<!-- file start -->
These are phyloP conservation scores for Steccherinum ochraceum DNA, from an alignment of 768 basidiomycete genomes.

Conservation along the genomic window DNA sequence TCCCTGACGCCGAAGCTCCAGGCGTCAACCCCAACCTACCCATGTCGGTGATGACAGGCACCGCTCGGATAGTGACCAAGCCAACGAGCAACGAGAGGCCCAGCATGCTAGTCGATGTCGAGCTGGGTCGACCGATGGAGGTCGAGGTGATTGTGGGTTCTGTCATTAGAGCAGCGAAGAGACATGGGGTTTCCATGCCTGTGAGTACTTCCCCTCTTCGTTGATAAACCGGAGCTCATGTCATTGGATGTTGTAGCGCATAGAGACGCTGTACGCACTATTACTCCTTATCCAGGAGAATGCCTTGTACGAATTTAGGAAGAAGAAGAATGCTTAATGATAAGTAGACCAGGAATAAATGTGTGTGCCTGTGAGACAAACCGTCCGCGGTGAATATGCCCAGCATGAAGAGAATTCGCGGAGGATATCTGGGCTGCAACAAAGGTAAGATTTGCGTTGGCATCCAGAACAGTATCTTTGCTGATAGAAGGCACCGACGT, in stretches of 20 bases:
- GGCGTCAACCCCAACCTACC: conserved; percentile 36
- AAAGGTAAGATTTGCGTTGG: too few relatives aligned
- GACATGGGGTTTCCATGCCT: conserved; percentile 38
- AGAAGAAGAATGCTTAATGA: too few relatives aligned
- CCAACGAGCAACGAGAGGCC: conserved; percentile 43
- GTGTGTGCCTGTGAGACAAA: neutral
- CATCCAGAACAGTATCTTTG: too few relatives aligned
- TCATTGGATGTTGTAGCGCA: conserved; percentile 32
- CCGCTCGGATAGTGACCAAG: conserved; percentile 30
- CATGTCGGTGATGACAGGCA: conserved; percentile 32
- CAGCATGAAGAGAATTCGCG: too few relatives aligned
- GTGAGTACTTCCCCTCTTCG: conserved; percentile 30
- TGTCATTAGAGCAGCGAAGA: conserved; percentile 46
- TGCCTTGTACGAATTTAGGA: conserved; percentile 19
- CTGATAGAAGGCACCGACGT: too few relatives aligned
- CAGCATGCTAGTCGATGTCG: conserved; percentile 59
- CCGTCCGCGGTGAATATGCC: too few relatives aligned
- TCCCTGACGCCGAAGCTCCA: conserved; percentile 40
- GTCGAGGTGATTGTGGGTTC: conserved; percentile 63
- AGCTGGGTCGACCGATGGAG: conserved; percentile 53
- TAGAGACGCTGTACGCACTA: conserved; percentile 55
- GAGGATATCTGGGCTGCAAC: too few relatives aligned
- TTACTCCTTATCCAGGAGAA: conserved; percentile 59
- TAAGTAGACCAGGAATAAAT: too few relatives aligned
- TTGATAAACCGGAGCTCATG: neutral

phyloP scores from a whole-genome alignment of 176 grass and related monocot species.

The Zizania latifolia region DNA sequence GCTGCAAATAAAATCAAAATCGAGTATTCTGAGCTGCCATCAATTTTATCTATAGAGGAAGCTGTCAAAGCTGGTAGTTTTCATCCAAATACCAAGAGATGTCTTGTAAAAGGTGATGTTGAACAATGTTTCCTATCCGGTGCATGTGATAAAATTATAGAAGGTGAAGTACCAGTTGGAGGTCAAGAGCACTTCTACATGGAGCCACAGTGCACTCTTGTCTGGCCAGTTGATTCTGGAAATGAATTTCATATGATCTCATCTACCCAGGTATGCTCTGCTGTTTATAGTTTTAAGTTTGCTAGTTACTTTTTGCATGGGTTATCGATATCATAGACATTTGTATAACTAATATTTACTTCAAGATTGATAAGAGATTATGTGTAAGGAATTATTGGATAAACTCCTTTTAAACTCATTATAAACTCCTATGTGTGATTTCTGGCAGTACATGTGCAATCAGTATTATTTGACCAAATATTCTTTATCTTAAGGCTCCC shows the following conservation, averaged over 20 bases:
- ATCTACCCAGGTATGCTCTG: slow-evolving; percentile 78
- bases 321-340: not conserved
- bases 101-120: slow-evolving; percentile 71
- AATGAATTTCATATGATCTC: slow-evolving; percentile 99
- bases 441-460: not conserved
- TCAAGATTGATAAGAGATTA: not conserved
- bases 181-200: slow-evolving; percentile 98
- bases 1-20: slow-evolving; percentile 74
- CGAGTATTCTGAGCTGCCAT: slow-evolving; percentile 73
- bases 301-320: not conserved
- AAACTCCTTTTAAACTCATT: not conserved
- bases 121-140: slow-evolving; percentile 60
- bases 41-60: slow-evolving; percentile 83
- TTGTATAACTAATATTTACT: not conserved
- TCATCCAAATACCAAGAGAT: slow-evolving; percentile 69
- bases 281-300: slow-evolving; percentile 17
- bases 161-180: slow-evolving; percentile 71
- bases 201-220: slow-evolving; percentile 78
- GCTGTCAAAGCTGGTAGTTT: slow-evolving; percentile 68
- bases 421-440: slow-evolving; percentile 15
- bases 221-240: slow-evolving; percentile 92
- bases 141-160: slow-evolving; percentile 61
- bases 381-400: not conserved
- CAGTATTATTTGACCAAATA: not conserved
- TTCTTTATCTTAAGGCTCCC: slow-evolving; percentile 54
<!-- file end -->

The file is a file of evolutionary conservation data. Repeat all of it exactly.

These are phyloP conservation scores for Steccherinum ochraceum DNA, from an alignment of 768 basidiomycete genomes.

Conservation along the genomic window DNA sequence TCCCTGACGCCGAAGCTCCAGGCGTCAACCCCAACCTACCCATGTCGGTGATGACAGGCACCGCTCGGATAGTGACCAAGCCAACGAGCAACGAGAGGCCCAGCATGCTAGTCGATGTCGAGCTGGGTCGACCGATGGAGGTCGAGGTGATTGTGGGTTCTGTCATTAGAGCAGCGAAGAGACATGGGGTTTCCATGCCTGTGAGTACTTCCCCTCTTCGTTGATAAACCGGAGCTCATGTCATTGGATGTTGTAGCGCATAGAGACGCTGTACGCACTATTACTCCTTATCCAGGAGAATGCCTTGTACGAATTTAGGAAGAAGAAGAATGCTTAATGATAAGTAGACCAGGAATAAATGTGTGTGCCTGTGAGACAAACCGTCCGCGGTGAATATGCCCAGCATGAAGAGAATTCGCGGAGGATATCTGGGCTGCAACAAAGGTAAGATTTGCGTTGGCATCCAGAACAGTATCTTTGCTGATAGAAGGCACCGACGT, in stretches of 20 bases:
- GGCGTCAACCCCAACCTACC: conserved; percentile 36
- AAAGGTAAGATTTGCGTTGG: too few relatives aligned
- GACATGGGGTTTCCATGCCT: conserved; percentile 38
- AGAAGAAGAATGCTTAATGA: too few relatives aligned
- CCAACGAGCAACGAGAGGCC: conserved; percentile 43
- GTGTGTGCCTGTGAGACAAA: neutral
- CATCCAGAACAGTATCTTTG: too few relatives aligned
- TCATTGGATGTTGTAGCGCA: conserved; percentile 32
- CCGCTCGGATAGTGACCAAG: conserved; percentile 30
- CATGTCGGTGATGACAGGCA: conserved; percentile 32
- CAGCATGAAGAGAATTCGCG: too few relatives aligned
- GTGAGTACTTCCCCTCTTCG: conserved; percentile 30
- TGTCATTAGAGCAGCGAAGA: conserved; percentile 46
- TGCCTTGTACGAATTTAGGA: conserved; percentile 19
- CTGATAGAAGGCACCGACGT: too few relatives aligned
- CAGCATGCTAGTCGATGTCG: conserved; percentile 59
- CCGTCCGCGGTGAATATGCC: too few relatives aligned
- TCCCTGACGCCGAAGCTCCA: conserved; percentile 40
- GTCGAGGTGATTGTGGGTTC: conserved; percentile 63
- AGCTGGGTCGACCGATGGAG: conserved; percentile 53
- TAGAGACGCTGTACGCACTA: conserved; percentile 55
- GAGGATATCTGGGCTGCAAC: too few relatives aligned
- TTACTCCTTATCCAGGAGAA: conserved; percentile 59
- TAAGTAGACCAGGAATAAAT: too few relatives aligned
- TTGATAAACCGGAGCTCATG: neutral

phyloP scores from a whole-genome alignment of 176 grass and related monocot species.

The Zizania latifolia region DNA sequence GCTGCAAATAAAATCAAAATCGAGTATTCTGAGCTGCCATCAATTTTATCTATAGAGGAAGCTGTCAAAGCTGGTAGTTTTCATCCAAATACCAAGAGATGTCTTGTAAAAGGTGATGTTGAACAATGTTTCCTATCCGGTGCATGTGATAAAATTATAGAAGGTGAAGTACCAGTTGGAGGTCAAGAGCACTTCTACATGGAGCCACAGTGCACTCTTGTCTGGCCAGTTGATTCTGGAAATGAATTTCATATGATCTCATCTACCCAGGTATGCTCTGCTGTTTATAGTTTTAAGTTTGCTAGTTACTTTTTGCATGGGTTATCGATATCATAGACATTTGTATAACTAATATTTACTTCAAGATTGATAAGAGATTATGTGTAAGGAATTATTGGATAAACTCCTTTTAAACTCATTATAAACTCCTATGTGTGATTTCTGGCAGTACATGTGCAATCAGTATTATTTGACCAAATATTCTTTATCTTAAGGCTCCC shows the following conservation, averaged over 20 bases:
- ATCTACCCAGGTATGCTCTG: slow-evolving; percentile 78
- bases 321-340: not conserved
- bases 101-120: slow-evolving; percentile 71
- AATGAATTTCATATGATCTC: slow-evolving; percentile 99
- bases 441-460: not conserved
- TCAAGATTGATAAGAGATTA: not conserved
- bases 181-200: slow-evolving; percentile 98
- bases 1-20: slow-evolving; percentile 74
- CGAGTATTCTGAGCTGCCAT: slow-evolving; percentile 73
- bases 301-320: not conserved
- AAACTCCTTTTAAACTCATT: not conserved
- bases 121-140: slow-evolving; percentile 60
- bases 41-60: slow-evolving; percentile 83
- TTGTATAACTAATATTTACT: not conserved
- TCATCCAAATACCAAGAGAT: slow-evolving; percentile 69
- bases 281-300: slow-evolving; percentile 17
- bases 161-180: slow-evolving; percentile 71
- bases 201-220: slow-evolving; percentile 78
- GCTGTCAAAGCTGGTAGTTT: slow-evolving; percentile 68
- bases 421-440: slow-evolving; percentile 15
- bases 221-240: slow-evolving; percentile 92
- bases 141-160: slow-evolving; percentile 61
- bases 381-400: not conserved
- CAGTATTATTTGACCAAATA: not conserved
- TTCTTTATCTTAAGGCTCCC: slow-evolving; percentile 54